Dod­dFrank

H.R. 4173 ▶ ▶ Court chal­lenges threaten to eat away at the 2010 Wall Street re­forms ▶ ▶ “The fi­nan­cial in­dus­try is us­ing all the tools avail­able to re­sist the reg­u­la­tion”

Bloomberg Businessweek (North America) - - Markets / Finance -

In 2014 a New Jer­sey mort­gage lender called PHH found it­self in trou­ble with the U.S. Consumer Fi­nan­cial Pro­tec­tion Bureau. An ad­min­is­tra­tive judge at the agency or­dered the com­pany to dis­gorge $6.4 mil­lion in ill- got­ten gains from an in­sur­ance­kick­back scheme. Later, the CFPB’S di­rec­tor, Richard Cor­dray, de­cided that didn’t go far enough. He raised the penalty 17-fold, to $109 mil­lion.

Deny­ing any wrong­do­ing, PHH took its case to the U.S. Court of Ap­peals for the D.C. Cir­cuit. The re­sult could dis­rupt the very struc­ture of the CFPB. No de­ci­sion has yet been made, but in oral ar­gu­ments on April 12, judges hear­ing the case raised ques­tions far more con­se­quen­tial than how much, if any­thing, PHH ought to pay. Although it’s risky to pre­dict a le­gal re­sult based on com­ments from the bench, the judges sounded wary of the pow­ers that have been given to the CFPB di­rec­tor.

The agency was cre­ated in 2010 by the fi­nan­cial re­form law known as Dodd-frank, which gave the CFPB au­thor­ity to po­lice credit cards, debt col­lec­tion, home and pay­day loans, and other ar­eas where con­sumers in­ter­act with the fi­nan­cial sys­tem. Un­der Cor­dray’s lead­er­ship, the CFPB has im­posed bil­lions of dol­lars in penal­ties, resti­tu­tion, and com­pli­ance costs on fi­nan­cial gi­ants, in­clud­ing Bank of Amer­ica, Cap­i­tal One, Cit­i­group, and Jpmor­gan Chase.

The dis­pute over the CFPB is the lat­est at­tempt by busi­ness in­ter­ests to limit the scope of Dodd-frank. Backed by Wall Street and cor­po­rate lob­by­ists, Repub­li­cans in Congress have tried to roll back var­i­ous pro­vi­sions of the law. That ef­fort has so far failed, and now the courts have be­come an al­ter­na­tive venue for the cam­paign. “The fi­nan­cial in­dus­try is us­ing all the tools avail­able to re­sist the reg­u­la­tion man­dated un­der Dodd-frank,” says Brian Mar­shall, pol­icy coun­sel at Amer­i­cans for Fi­nan­cial Re­form, an ad­vo­cacy group.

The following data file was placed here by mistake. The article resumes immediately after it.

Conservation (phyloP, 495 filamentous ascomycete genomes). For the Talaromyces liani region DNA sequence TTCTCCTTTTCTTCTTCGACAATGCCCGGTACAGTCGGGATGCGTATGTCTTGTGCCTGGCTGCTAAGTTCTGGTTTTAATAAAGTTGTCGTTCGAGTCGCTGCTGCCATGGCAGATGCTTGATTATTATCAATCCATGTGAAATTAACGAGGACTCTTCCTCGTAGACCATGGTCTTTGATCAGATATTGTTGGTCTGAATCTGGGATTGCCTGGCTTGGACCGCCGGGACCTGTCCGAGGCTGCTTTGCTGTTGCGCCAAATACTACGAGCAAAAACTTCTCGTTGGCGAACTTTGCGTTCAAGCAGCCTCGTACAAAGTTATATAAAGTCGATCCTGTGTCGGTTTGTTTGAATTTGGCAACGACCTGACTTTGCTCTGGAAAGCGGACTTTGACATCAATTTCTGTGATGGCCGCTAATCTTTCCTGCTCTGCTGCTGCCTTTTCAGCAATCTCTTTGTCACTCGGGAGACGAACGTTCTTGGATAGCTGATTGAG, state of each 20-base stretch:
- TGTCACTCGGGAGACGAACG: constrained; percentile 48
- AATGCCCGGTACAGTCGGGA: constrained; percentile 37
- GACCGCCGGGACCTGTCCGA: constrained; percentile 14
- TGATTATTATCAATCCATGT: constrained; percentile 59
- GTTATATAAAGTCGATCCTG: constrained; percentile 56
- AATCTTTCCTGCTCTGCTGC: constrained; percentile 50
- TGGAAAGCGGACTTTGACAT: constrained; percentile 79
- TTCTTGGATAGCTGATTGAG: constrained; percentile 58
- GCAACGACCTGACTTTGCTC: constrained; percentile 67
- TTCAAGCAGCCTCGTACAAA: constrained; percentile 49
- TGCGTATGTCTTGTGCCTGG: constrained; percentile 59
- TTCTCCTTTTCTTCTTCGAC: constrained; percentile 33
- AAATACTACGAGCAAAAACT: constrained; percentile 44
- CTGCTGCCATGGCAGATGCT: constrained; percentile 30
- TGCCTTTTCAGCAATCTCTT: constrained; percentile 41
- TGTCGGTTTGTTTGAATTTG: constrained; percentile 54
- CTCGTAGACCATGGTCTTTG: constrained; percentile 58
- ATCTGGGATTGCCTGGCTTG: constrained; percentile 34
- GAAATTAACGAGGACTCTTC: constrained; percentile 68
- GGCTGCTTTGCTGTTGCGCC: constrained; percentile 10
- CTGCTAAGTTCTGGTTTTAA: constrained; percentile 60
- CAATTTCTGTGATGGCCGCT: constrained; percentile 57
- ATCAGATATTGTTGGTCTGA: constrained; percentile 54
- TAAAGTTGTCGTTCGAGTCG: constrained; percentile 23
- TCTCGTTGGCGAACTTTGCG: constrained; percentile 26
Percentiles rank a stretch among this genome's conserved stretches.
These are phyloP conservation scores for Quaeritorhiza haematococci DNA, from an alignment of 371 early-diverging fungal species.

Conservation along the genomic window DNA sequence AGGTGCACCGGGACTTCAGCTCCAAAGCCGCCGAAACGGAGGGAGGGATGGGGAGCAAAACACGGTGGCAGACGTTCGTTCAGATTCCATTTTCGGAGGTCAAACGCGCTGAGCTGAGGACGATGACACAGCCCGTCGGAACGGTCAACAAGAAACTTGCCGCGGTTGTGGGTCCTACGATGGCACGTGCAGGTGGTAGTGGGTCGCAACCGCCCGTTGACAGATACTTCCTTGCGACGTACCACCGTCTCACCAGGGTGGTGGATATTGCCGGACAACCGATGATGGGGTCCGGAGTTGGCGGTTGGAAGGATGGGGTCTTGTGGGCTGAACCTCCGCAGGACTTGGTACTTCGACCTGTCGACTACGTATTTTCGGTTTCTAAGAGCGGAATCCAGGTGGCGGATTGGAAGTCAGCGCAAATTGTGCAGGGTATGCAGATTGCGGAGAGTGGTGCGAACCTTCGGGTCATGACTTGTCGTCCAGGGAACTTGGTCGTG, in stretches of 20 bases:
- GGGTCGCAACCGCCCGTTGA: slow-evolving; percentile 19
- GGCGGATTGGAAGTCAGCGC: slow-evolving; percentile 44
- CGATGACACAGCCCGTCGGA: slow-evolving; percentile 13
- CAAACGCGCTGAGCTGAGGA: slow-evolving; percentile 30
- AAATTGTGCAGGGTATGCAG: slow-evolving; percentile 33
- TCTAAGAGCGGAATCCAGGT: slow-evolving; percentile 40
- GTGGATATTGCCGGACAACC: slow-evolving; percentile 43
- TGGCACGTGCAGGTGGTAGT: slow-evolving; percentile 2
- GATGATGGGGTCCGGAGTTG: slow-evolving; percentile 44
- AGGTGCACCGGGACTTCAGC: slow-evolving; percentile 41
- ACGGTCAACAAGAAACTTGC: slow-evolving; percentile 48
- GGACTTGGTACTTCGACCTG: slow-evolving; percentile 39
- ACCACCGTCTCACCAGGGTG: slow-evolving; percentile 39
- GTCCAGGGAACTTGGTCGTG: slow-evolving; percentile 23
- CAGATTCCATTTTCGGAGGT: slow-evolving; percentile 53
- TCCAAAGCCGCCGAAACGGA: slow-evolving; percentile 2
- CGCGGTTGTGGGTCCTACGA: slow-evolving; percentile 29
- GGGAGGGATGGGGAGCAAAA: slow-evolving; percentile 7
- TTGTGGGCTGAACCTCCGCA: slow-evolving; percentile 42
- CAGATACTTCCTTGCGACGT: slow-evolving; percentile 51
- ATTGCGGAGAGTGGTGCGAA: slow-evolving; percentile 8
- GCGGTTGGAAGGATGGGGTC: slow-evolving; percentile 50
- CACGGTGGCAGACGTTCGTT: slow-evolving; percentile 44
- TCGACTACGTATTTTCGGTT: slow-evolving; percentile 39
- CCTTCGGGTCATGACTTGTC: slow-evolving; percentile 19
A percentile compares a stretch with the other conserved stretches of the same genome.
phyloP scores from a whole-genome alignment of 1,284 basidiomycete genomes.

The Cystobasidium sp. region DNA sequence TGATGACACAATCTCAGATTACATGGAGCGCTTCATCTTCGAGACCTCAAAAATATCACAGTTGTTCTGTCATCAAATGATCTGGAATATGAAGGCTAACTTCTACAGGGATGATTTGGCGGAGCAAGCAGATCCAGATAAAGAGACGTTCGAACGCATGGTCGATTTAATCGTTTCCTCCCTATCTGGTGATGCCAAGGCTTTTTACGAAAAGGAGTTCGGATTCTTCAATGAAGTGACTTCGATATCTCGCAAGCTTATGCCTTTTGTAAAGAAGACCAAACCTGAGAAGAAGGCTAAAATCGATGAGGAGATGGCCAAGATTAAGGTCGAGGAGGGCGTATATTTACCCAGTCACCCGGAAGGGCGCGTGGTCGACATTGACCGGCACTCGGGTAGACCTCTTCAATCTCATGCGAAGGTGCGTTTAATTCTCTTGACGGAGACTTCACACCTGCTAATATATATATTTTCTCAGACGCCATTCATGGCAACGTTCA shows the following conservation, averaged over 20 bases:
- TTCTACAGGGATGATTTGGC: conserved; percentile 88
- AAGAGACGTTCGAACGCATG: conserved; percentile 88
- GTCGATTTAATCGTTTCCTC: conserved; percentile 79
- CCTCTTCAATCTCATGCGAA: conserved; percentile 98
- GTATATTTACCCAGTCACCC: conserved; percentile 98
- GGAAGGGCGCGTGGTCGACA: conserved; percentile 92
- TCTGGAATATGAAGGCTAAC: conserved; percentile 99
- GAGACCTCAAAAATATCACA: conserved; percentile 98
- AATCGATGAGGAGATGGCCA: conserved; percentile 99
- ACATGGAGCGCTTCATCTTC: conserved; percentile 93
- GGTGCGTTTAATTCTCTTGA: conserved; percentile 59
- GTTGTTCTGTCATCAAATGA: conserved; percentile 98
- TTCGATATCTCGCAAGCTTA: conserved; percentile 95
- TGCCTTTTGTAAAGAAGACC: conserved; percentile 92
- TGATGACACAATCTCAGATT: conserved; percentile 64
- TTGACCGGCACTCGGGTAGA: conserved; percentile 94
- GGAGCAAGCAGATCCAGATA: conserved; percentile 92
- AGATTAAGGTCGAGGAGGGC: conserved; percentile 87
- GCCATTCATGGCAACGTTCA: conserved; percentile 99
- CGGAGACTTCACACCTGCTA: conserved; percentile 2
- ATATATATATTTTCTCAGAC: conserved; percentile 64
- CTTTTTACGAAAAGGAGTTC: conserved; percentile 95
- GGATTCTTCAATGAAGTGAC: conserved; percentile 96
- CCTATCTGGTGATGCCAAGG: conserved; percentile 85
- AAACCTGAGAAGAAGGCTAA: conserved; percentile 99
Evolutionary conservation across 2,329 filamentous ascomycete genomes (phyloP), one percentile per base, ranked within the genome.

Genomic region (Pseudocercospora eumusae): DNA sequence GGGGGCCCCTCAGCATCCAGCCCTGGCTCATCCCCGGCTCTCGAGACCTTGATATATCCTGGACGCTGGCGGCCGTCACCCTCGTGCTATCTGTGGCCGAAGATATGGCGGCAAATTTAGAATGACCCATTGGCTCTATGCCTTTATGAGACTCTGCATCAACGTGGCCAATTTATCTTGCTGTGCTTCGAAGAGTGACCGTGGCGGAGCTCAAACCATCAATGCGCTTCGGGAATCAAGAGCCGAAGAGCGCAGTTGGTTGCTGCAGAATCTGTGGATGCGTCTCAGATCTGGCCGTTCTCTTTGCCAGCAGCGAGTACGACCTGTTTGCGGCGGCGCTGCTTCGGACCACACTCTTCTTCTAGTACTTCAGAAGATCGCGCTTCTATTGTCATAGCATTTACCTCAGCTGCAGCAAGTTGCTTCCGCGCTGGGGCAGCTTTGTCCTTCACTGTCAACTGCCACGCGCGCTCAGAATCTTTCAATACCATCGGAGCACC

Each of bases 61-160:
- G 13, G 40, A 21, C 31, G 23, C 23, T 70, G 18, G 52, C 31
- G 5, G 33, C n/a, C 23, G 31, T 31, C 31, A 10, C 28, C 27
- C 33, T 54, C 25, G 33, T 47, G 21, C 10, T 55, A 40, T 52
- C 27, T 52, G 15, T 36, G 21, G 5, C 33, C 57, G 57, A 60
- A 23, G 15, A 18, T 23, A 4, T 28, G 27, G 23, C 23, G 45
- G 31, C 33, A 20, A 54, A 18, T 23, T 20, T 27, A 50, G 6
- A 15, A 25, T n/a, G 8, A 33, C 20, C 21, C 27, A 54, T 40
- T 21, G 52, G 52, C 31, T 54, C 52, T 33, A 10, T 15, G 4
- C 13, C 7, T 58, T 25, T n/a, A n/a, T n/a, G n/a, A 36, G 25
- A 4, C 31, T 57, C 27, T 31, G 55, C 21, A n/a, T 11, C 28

On March 30, in a sep­a­rate case, a fed­eral trial judge in Wash­ing­ton re­jected a ma­jor rul­ing by the Fi­nan­cial Sta­bil­ity Over­sight Coun­cil, an­other cre­ation of Dodd-frank. The FSOC had des­ig­nated Metlife too big to fail, mak­ing the largest U.S. life in­surance com­pany sub­ject to height­ened reg­u­la­tory and fi­nan­cial re­quire­ments. The court called that de­ci­sion “ar­bi­trary and capri­cious.”

If up­held, the rul­ing fa­vor­ing Metlife could un­der­mine the coun­cil’s au­thor­ity to des­ig­nate non­banks as “sys­tem­i­cally im­por­tant fi­nan­cial in­sti­tu­tions”